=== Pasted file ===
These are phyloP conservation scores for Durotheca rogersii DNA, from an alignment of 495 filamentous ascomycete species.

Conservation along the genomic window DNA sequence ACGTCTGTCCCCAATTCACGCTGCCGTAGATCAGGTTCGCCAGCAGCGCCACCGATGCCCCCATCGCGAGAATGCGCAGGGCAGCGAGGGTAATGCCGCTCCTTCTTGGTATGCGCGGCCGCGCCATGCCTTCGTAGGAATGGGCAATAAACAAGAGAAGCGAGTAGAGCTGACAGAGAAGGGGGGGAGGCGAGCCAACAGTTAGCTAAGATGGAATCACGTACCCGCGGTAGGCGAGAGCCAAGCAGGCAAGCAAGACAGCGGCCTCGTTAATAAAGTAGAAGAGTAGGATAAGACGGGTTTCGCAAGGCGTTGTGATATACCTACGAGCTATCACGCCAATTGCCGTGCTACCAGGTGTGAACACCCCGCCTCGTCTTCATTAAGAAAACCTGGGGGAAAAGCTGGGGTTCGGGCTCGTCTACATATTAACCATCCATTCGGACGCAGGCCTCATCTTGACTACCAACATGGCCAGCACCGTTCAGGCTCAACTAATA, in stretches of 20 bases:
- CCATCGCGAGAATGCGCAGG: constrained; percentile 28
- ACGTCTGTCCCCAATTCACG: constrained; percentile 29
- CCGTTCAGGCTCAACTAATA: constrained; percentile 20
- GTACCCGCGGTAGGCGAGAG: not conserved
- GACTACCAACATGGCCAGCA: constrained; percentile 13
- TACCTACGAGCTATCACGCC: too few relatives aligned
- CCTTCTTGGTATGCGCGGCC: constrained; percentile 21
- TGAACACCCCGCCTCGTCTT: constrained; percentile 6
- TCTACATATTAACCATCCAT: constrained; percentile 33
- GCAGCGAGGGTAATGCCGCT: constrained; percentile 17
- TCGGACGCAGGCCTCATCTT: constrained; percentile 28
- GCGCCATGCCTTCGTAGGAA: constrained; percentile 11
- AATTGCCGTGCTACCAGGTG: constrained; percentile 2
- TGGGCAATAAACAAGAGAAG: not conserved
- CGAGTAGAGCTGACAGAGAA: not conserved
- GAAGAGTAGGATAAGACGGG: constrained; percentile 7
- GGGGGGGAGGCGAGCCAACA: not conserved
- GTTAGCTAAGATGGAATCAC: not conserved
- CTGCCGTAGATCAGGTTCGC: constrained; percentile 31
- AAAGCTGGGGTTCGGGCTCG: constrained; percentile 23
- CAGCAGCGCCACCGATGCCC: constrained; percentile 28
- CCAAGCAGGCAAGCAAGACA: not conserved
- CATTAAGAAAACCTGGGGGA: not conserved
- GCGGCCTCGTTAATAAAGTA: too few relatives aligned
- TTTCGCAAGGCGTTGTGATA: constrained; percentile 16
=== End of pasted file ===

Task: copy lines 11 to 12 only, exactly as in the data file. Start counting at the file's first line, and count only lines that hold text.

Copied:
- TCTACATATTAACCATCCAT: constrained; percentile 33
- GCAGCGAGGGTAATGCCGCT: constrained; percentile 17